Wednesday, 5 June 2013

Regeneration or State-led Gentrification: Woodberry Down, Berkeley Group, Hackney Council, social tenancies, affordable homes

Heaven and Hades…

... The Tale of Woodberry Down

By Paul Coleman

Donkeys’ years ago, Harold P. Clunn, the walking chronicler of changing London, rested his aching feet. Clunn paused his walk in north London amid 42 new council estate blocks that housed almost 2,000 working families.
Clunn heaped much praise upon the London County Council’s edifice: “About a mile along the Seven Sisters Road bring us to the splendid new housing estate at Woodberry Down.
  “The landscaping includes a promenade along the New River,” gushed Clunn. “For a large family to be removed from two rooms in the squalid Caledonian Road…to Woodberry Down must have seemed like stepping out of Hades into Heaven.” *

Fast-forward fifty years. Clunn might've shuddered at tonight’s narrative (5 June) where 21st Century property developers and architects are relaying how Woodberry Down deteriorated from “a Utopian ideal” of “uniform slabs…into disrepair…beset with high crime rates, unemployment, and the physical decline of the buildings themselves”.
  True, Woodberry Down’s depressing decay is not disputed. A local resident, who still lives locally, recalls: "My brother and I often walked through there as kids - and we'd get a shift on."
   But some local people contend Hackney Council, which had assumed ownership of the land and responsibility for the estate’s upkeep, is firmly to blame for the Down's decline.

Regeneration or gentrification
Hackney Council is effectively divesting ownership of this publicly owned land to Berkeley and Genesis Housing Association through long leases during the re-development.
   The Council say this is necessary for the area's ‘regeneration’. Scheme opponents say regeneration is 'state-led gentrification'.

Completed and occupied new tower and blocks
Visitors study model of part of Berkeley's vast 'Woodberry Park' scheme

The Berkeley Group prefers a 'quality' rather than 'volume house-builder' tag. But tonight the Berkeley men find it hard to escape from the vast acreage and ambition of their development. Building could go on until 2031.
   Berkeley is building 4,684 'master-planned' homes on Woodberry Down's 60 acres. Many of these homes will be in towers and blocks that overlook urban water reservoirs rippling across an adjacent 40 acres. The New River also courses through the site.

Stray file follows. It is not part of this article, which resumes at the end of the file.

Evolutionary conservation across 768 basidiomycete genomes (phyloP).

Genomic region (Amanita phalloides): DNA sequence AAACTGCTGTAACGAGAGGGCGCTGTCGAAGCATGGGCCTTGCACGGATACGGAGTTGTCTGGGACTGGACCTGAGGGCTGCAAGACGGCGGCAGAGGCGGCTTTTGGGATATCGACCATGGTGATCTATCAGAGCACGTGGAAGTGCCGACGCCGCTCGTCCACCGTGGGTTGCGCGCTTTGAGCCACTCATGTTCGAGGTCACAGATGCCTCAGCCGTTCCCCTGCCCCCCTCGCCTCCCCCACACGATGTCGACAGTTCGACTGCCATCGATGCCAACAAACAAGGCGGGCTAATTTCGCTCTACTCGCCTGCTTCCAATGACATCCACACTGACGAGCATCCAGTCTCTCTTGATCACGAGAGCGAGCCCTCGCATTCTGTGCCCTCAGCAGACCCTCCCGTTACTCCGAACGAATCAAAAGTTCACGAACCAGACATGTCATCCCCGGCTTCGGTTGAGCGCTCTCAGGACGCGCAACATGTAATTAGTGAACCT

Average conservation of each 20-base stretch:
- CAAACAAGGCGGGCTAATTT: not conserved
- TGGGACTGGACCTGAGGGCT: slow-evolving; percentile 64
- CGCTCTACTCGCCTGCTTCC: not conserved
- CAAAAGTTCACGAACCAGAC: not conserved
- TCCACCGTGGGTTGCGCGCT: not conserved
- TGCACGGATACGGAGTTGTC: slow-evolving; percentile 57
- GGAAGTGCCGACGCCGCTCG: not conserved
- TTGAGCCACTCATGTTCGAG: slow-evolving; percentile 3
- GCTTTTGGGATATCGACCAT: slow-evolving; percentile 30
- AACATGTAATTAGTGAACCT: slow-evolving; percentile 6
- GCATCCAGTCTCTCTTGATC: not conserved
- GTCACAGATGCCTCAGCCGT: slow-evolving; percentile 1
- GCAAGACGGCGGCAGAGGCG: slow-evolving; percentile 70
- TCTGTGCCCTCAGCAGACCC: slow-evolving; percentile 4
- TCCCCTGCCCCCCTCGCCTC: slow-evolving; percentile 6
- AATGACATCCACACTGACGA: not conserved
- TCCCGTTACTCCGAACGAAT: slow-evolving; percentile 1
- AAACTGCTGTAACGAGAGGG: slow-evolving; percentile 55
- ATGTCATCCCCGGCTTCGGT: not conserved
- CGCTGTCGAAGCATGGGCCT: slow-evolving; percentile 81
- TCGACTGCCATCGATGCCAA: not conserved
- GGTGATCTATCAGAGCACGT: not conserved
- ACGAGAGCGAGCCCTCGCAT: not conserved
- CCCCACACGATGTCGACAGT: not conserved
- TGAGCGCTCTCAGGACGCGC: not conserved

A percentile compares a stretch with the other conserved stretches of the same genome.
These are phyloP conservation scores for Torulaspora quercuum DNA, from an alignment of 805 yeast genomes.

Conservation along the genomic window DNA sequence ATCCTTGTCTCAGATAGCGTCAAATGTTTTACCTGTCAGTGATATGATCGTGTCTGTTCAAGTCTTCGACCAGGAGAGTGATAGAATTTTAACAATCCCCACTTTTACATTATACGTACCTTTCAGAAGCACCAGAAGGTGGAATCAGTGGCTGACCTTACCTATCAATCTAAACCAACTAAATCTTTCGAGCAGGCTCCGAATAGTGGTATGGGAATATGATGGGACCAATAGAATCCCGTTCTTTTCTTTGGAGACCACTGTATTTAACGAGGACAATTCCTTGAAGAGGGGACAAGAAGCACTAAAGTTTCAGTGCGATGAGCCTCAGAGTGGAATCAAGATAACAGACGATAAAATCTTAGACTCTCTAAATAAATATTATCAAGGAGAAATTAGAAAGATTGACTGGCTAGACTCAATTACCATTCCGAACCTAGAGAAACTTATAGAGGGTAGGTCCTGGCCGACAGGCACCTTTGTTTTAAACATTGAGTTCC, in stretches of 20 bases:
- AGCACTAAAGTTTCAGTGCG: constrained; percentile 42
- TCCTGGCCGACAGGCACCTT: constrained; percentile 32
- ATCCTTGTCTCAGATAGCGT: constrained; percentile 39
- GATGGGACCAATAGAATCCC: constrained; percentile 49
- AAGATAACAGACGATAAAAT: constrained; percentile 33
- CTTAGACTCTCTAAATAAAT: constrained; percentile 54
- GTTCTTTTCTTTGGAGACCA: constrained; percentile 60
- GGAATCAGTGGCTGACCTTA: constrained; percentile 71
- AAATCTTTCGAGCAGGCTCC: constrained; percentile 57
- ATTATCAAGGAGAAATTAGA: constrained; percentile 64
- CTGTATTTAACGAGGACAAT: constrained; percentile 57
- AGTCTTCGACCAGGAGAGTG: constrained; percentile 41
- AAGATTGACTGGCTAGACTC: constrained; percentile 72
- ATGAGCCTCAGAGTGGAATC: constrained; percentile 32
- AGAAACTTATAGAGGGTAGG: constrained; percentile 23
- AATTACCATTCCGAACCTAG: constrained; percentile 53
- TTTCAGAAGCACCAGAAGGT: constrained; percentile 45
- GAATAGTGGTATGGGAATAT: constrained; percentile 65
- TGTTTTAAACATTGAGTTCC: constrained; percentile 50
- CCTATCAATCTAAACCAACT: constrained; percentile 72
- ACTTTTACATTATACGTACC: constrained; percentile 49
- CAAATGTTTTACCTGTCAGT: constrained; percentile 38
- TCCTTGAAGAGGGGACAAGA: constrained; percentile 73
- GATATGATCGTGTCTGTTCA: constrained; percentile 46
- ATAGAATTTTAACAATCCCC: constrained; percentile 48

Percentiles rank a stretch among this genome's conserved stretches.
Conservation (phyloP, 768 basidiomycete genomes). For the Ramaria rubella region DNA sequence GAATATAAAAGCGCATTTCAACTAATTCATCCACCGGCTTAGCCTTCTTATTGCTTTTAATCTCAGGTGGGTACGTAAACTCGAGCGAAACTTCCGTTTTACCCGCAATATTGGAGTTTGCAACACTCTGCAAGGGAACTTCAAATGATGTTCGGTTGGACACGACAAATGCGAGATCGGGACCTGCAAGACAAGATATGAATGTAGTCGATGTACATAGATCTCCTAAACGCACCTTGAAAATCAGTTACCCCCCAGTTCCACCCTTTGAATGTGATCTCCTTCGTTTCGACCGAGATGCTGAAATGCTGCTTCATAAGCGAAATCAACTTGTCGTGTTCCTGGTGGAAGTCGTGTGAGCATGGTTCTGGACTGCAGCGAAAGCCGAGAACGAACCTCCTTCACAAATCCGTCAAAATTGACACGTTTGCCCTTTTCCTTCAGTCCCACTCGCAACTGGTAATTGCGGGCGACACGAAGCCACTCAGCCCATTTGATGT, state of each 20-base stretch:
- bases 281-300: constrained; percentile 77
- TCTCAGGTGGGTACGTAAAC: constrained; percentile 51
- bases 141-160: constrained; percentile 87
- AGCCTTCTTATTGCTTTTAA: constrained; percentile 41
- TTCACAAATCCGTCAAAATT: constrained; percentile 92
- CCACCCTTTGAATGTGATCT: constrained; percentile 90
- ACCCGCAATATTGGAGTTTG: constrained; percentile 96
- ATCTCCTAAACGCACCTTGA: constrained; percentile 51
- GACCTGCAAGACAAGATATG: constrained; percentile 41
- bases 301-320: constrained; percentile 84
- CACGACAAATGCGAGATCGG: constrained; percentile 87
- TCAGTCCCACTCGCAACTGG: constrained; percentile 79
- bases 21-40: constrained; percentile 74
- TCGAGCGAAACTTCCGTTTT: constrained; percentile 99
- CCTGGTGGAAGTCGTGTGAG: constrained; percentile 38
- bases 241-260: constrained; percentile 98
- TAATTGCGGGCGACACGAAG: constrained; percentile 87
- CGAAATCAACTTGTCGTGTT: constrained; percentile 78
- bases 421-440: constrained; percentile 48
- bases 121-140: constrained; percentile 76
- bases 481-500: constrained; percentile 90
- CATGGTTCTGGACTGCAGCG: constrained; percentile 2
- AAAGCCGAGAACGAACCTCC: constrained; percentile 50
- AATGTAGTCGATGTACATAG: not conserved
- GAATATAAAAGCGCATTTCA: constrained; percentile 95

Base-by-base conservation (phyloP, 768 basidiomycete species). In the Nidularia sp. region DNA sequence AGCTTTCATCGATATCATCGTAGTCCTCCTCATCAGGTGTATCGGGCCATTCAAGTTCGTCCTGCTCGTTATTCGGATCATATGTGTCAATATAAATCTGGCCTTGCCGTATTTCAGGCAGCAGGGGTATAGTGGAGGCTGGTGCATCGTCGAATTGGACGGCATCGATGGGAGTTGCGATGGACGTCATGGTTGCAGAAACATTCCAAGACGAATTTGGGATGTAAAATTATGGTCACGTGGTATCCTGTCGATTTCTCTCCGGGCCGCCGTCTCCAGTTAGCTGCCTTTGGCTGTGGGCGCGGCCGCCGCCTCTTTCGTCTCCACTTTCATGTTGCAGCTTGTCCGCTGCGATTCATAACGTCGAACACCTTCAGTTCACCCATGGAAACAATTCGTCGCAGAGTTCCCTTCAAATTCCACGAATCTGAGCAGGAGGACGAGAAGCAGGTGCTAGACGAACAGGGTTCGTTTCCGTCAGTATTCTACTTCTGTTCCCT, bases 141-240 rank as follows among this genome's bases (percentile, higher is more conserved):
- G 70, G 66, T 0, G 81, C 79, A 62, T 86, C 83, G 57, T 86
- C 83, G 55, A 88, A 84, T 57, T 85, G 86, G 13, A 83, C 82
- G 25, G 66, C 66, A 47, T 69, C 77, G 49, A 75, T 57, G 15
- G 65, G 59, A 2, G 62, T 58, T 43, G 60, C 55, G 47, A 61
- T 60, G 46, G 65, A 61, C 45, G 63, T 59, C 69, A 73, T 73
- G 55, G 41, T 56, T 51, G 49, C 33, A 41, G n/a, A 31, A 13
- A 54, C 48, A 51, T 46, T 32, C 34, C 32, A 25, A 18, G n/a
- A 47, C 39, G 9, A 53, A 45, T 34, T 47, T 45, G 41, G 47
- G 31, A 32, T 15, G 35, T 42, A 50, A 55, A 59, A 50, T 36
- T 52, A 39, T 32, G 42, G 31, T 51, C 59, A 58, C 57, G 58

So far, 860 new homes have risen from the footprint of the old Woodberry Down blocks that are undergoing phased demolition - and some of the 1,983 former Woodberry Down council tenants have moved into new 'Woodberry Park' properties. Of the 860 completed new homes, 550 are ‘affordable’. 
Council tenancies
Interestingly, other London regeneration schemes on a similar scale often include little affordable housing and often virtually no social or council tenancies (Heygate, Seven Sisters). But Berkeley say 41 per cent of the 4,684 new homes will be ‘affordable homes’, including shared ownership homes with Genesis Housing Association, as well as social tenancies.
   Some 25 per cent of Woodberry Down's council tenants had exercised their Right to Buy. Now, a clutch of these leaseholders are insisting they will not be moved - a headache for Neil Sams, Berkeley’s development director. Sams recalls: “It’s fair to say the Council turned their back on the people who lived here. But towards the end of the nineties, Hackney Council resolved to look at the issue of Woodberry Down.”

Neil Sams (2nd right) explains Berkeley's ambitious plans
"I think local people will always know this place as Woodberry Down,", adds Sams. "Woodberry Park is a brand." 
Before this blog returns to the story of how Woodberry Down declined – and, perhaps more importantly, where Sams and company might take it in the future – it’s worth pausing to dwell on one aspect that would’ve rocked Harold P. Clunn down to his worn out boots.
Clunn's Woodberry Down waterside heaven later dilapidated to such an extent that a production crew in the 1990s chose it as a location to film scenes for... Schindler’s List.

Part of Woodberry Down was used as a location in Schindler's List

More tales to follow from Woodberry Down…

* The Face of London, Harold P. Clunn, Spring Books.

The Berkeley Group tour of Woodberry Down was part of the 
London Festival of Architecture (1st-30th June, 2013)

'Woodberry Park' looks over two reservoirs and the New River

Paul Coleman, London Intelligence, June 2013.

© Words and Photos, Paul Coleman, London Intelligence, 2013

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